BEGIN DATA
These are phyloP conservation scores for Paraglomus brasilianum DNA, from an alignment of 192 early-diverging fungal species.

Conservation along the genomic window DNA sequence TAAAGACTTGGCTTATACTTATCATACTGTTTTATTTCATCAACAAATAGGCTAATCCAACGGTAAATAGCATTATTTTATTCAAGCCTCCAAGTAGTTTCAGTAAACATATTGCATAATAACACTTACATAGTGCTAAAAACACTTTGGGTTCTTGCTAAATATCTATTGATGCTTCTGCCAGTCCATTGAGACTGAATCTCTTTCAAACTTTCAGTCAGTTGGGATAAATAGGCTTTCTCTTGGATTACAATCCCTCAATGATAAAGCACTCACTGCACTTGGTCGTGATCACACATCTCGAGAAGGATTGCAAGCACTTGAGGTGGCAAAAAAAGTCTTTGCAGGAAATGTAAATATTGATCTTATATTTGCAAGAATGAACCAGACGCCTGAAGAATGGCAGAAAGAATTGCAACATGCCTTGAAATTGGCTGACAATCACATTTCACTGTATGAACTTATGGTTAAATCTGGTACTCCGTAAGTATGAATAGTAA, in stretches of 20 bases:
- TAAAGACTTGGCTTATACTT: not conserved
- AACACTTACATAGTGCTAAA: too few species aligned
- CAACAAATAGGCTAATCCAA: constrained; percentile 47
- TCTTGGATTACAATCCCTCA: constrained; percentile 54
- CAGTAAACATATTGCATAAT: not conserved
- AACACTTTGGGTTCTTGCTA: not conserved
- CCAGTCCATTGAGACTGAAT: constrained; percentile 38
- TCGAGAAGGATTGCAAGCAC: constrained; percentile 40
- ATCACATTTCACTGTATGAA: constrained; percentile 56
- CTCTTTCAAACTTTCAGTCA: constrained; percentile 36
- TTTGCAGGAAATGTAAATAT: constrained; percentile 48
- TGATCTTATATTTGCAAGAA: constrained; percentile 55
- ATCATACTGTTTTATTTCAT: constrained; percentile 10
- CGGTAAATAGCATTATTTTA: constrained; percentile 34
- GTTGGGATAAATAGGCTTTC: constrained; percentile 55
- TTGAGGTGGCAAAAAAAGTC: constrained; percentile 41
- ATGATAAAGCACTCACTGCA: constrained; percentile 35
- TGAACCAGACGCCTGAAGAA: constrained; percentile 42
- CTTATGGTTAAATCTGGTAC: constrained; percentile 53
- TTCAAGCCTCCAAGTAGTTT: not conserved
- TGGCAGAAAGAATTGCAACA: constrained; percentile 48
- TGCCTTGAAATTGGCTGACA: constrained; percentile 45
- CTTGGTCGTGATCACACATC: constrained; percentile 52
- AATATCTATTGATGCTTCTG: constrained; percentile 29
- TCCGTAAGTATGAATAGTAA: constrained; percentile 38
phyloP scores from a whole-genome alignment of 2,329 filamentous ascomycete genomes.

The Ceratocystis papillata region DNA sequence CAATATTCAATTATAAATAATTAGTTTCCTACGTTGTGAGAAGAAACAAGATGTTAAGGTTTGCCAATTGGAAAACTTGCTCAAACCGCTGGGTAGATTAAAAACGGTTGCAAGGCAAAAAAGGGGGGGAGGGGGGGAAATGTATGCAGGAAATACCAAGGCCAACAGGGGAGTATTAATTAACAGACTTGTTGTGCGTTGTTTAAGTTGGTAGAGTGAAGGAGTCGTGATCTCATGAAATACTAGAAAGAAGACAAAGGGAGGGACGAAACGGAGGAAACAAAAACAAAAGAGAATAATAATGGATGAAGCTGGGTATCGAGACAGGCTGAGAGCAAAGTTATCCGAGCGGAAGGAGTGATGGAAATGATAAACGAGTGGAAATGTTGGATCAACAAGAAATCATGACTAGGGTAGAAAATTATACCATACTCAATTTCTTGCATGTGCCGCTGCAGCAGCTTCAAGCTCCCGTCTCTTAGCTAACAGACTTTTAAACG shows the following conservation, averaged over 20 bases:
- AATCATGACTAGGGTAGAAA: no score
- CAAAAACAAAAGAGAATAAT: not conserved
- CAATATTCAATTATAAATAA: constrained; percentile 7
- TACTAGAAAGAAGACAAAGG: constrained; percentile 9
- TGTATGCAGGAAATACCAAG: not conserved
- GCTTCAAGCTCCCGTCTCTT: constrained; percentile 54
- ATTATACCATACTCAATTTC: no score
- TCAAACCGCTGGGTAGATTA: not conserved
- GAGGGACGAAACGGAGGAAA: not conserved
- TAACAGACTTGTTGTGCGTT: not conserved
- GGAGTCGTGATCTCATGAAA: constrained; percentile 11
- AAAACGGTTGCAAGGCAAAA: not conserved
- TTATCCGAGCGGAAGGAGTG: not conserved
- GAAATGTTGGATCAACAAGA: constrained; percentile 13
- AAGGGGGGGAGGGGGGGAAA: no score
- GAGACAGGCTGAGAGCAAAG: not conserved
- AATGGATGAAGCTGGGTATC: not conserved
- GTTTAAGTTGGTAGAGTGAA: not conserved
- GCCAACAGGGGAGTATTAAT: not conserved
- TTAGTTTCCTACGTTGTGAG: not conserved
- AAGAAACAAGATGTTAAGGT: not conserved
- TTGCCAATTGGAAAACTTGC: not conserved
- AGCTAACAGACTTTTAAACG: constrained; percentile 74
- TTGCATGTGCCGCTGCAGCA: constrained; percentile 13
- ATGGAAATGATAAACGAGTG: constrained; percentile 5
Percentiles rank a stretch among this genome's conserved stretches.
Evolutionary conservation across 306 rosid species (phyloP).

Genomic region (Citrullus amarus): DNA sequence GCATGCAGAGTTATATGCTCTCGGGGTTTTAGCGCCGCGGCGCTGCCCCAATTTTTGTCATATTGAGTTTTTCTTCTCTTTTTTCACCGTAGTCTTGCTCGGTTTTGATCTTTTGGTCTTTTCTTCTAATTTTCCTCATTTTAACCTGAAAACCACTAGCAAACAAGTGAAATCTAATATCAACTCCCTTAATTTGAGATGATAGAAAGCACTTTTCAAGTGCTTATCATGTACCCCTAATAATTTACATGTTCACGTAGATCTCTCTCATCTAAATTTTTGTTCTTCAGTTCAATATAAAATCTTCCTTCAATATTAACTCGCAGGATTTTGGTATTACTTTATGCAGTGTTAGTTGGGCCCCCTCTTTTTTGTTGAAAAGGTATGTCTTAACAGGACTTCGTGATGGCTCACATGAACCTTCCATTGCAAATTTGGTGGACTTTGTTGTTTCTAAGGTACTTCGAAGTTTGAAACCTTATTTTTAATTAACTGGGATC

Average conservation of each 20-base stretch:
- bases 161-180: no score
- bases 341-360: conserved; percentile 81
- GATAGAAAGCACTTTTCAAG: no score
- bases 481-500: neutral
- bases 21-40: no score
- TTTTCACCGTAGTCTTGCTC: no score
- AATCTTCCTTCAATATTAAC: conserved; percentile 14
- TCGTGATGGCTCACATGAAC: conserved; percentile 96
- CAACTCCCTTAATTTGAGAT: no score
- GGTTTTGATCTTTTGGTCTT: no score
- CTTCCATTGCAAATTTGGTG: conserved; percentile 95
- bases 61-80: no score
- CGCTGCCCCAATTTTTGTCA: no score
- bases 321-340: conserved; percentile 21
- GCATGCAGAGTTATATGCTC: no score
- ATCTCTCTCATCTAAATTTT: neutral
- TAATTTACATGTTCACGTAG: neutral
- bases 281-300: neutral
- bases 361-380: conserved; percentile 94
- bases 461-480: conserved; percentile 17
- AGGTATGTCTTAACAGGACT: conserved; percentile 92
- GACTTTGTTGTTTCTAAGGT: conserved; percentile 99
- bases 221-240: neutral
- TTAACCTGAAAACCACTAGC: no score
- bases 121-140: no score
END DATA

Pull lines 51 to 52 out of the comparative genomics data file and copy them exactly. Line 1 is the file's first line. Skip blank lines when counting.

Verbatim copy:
- TTGCCAATTGGAAAACTTGC: not conserved
- AGCTAACAGACTTTTAAACG: constrained; percentile 74